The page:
Produced by Eric Valentine
Dik Hayd Records
Release date: April 6, 2010
Like it or not, top hat-wearing, chain-smoking, former drug-taking ex-alcoholic but permanent guitar god Slash will always be remembered for and compared to an album he released over 20 years ago with Guns n Roses. Appetite For Destruction is one of the greatest albums of all time. It stills sounds as fresh to me as the first time I heard it, even after many years and hundreds of listens. Since Appetite thrust the sweaty, leather-covered loins of Guns n Roses into public view, Saul â€˜Slashâ€™ Hudson has released four more albums with GnR, two with Slashâ€™s Snakepit, two with Velvet Revolver, and now comes album number ten, simply titled: Slash.
The album Slash is guitarist Slashâ€™s first solo album. Complicated sentences aside, this is an album that boasts an array of rock gods who sing, shriek, or play over music written by Slash: Lemmy, Dave Grohl, Ozzy Osbourne, Iggy Pop to name but a few. There are also some not so godlike guests, and one I had never heard of (turns out Adam Levine is the singer of Maroon 5. Thanks Google!).
Itâ€™s easier if from now on I refer to the album Slash as simply â€˜the albumâ€™. The album gets off to a slightly restrained start. The opening songs are fine but itâ€™s not until â€˜Beautiful Dangerousâ€™ (feat. Fergie) that a song really sticks out. I was waiting to hate this track when I found out the chick from Black Eyed Peas was singing on it, but she fits perfectly with this song, which has an interestingly dark and heavy sound. A few minutes later the album roars into life with â€˜Doctor Alibiâ€™, a raucous punk collaboration with the almighty Lemmy which leads on to the pounding instrumental, â€˜Watch Thisâ€™, with Dave Grohl and Duff McKagan.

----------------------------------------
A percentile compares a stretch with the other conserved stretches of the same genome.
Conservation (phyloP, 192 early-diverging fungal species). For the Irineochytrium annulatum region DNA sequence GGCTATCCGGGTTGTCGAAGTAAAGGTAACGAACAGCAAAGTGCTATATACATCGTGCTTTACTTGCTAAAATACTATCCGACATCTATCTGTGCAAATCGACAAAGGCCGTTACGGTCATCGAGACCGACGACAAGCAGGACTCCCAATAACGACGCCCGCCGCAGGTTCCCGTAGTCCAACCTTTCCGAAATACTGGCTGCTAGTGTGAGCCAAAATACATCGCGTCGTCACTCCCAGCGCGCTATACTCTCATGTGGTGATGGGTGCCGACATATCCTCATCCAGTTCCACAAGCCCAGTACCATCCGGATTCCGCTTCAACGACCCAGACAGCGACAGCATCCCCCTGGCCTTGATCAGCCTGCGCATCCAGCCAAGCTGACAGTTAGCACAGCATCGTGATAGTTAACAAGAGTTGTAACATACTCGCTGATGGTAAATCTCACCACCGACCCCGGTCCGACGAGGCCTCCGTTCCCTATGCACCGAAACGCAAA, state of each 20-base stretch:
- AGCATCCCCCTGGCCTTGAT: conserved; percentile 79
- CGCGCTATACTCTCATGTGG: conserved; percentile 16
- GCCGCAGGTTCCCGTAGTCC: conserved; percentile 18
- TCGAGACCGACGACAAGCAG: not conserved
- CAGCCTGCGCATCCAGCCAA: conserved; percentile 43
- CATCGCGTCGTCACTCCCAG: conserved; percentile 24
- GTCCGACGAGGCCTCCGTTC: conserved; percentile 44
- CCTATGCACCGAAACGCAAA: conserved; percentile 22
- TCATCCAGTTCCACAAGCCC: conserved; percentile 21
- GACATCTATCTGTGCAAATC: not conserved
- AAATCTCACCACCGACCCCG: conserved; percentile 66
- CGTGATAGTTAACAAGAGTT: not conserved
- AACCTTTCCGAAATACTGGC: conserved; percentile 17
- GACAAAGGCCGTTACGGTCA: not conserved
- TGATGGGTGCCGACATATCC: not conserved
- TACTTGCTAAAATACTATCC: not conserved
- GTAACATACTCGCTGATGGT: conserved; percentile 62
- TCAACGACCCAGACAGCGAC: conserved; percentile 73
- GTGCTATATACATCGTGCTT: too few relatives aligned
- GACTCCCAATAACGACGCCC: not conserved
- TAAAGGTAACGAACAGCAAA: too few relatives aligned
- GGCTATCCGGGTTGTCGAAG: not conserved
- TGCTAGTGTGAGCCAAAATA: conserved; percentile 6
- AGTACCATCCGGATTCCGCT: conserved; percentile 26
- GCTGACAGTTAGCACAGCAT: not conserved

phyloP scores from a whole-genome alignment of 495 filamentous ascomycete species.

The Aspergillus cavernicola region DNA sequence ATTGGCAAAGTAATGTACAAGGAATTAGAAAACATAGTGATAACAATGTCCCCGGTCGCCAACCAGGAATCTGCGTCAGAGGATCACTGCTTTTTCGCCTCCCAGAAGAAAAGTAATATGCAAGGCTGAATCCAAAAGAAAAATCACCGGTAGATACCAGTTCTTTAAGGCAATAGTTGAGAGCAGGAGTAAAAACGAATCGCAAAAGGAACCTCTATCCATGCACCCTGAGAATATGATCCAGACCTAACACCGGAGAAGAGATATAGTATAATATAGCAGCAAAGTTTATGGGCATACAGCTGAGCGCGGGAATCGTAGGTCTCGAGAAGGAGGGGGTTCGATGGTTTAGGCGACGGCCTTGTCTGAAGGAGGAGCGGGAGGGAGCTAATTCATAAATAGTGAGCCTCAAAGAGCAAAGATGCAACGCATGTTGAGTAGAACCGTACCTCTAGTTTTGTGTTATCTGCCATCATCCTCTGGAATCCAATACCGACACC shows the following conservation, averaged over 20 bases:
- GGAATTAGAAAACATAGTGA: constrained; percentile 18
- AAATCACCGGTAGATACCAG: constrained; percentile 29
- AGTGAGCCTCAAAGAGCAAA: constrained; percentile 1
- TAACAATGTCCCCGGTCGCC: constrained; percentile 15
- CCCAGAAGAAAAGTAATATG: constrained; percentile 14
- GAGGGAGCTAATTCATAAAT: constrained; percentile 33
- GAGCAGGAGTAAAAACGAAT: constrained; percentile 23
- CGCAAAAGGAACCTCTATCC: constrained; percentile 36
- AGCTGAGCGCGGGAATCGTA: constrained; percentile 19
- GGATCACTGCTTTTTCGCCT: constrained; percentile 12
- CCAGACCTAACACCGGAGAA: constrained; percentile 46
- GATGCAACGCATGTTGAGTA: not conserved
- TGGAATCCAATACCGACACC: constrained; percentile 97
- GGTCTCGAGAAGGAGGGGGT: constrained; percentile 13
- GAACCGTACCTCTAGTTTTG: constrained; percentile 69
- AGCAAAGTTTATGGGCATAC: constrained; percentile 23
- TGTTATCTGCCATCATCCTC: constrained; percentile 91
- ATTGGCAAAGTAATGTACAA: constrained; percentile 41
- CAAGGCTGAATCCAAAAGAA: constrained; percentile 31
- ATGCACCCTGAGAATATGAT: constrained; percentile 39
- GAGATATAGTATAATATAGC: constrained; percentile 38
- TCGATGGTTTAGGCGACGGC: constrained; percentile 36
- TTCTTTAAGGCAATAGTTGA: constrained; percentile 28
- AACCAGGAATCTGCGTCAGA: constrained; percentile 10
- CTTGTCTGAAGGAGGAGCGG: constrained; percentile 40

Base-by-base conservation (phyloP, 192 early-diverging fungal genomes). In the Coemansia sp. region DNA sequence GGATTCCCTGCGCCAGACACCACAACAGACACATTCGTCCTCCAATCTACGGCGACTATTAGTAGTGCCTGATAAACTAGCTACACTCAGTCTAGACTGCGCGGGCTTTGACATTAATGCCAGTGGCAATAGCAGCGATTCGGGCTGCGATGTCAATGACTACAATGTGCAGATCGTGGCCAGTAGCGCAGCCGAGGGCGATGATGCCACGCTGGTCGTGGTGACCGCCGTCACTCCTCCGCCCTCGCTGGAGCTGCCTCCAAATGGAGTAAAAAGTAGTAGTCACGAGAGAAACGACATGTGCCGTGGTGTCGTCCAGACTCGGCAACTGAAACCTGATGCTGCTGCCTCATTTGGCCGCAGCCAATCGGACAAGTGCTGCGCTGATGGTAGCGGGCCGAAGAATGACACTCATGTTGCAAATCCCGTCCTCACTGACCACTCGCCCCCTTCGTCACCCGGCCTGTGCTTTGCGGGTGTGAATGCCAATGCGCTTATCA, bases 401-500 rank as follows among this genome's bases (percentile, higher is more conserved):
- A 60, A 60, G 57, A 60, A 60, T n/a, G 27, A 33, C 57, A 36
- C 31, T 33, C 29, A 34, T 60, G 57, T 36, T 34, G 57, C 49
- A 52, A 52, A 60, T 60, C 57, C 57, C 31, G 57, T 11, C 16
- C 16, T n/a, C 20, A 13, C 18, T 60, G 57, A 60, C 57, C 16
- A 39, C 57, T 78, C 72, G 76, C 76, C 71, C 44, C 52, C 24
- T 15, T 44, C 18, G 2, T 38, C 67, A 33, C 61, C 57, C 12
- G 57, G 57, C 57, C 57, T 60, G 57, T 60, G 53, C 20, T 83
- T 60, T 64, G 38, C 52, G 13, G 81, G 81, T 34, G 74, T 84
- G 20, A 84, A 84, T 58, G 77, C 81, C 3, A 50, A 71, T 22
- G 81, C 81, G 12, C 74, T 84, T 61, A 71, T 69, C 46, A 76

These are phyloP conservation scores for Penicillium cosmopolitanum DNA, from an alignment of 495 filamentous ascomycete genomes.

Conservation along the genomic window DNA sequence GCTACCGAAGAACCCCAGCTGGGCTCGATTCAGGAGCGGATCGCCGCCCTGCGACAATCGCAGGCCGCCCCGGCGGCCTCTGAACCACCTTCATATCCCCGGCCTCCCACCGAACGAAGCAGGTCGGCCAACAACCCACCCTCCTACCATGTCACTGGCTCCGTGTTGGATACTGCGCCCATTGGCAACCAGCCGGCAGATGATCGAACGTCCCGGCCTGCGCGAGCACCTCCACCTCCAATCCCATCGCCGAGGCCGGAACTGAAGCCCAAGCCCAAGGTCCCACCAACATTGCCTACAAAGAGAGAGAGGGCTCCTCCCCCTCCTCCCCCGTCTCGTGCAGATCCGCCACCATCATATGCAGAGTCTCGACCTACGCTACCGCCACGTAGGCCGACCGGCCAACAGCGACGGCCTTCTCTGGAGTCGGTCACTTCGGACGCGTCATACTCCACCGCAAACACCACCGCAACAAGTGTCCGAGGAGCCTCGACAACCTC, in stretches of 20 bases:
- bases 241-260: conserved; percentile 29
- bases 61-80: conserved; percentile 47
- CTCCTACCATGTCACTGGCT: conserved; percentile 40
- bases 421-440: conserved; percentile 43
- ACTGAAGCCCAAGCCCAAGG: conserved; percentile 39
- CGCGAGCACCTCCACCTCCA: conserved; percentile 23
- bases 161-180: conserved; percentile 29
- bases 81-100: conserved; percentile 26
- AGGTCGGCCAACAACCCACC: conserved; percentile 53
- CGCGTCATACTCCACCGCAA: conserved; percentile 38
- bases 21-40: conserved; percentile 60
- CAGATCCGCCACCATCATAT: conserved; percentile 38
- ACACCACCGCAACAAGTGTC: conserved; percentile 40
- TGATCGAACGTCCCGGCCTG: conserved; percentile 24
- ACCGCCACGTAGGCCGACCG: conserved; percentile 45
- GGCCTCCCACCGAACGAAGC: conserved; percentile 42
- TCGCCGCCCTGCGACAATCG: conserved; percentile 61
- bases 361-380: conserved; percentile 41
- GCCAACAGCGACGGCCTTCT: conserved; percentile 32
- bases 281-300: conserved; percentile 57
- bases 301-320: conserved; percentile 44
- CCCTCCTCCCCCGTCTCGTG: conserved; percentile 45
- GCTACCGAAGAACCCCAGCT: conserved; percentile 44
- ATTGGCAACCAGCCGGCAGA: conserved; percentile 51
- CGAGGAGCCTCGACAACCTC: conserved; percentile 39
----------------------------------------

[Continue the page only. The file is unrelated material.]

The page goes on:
A chunk of the album deals with death: â€˜Ghostâ€™ (feat. The Cultâ€™s Ian Astbury), a straight-forward rocker which after repeated listens is growing on me, sombre â€˜Crucify The Deadâ€™ (Ozzy Osbourne), the haunting lyrics of â€˜I Hold Onâ€™ (Kid Rock), and the cheerfully titled, boisterous â€˜Weâ€™re All Gonna Dieâ€™ (featuring Iggy Pop singing the line â€˜pee on the ground and jump aroundâ€™. This year Iggy Pop is going to be 63 years old, ladies and gentlemen). But that is not to say this album is particularly morbid. Nothing for gloomy goth kids to get excited about.
There are some softer moments on here too, thanks to power-ballady â€˜Starlightâ€™ (Myles Kennedy of Alter Bridge) and folksy â€˜Saint Is A Sinner Tooâ€™ (Rocco DeLuca), the only track which feels like a real departure from the norm for Slash.
His incredible, unmistakable wailing solos in plentiful supply are worth the album price alone. Throw in some great performances from rock legends and youâ€™ve got an album that every rock fan should listen to. But as far as the rest goes it could be a rock compilation thanks to the number of guest vocalists and surprisingly there isnâ€™t much in the way of a Slash stamp on this album. There are some very good songs on here — but a collection of forgettable tracks in equal measure. It has the expertly polished feel of the Velvet Revolver albums but lacks the aggression and raw power that Guns n Roses had. Maybe Slash has lost his Appetiteâ€¦
There are many versions of the album with different extra tracks. The version I listened to — the Classic Rock Magazine limited edition collectorsâ€™ pack — had the swaggering â€˜Baby Canâ€™t Driveâ€™ with Alice Cooper and Nicole Scherzinger also featuring Flea on bass and Steven Adler on drums.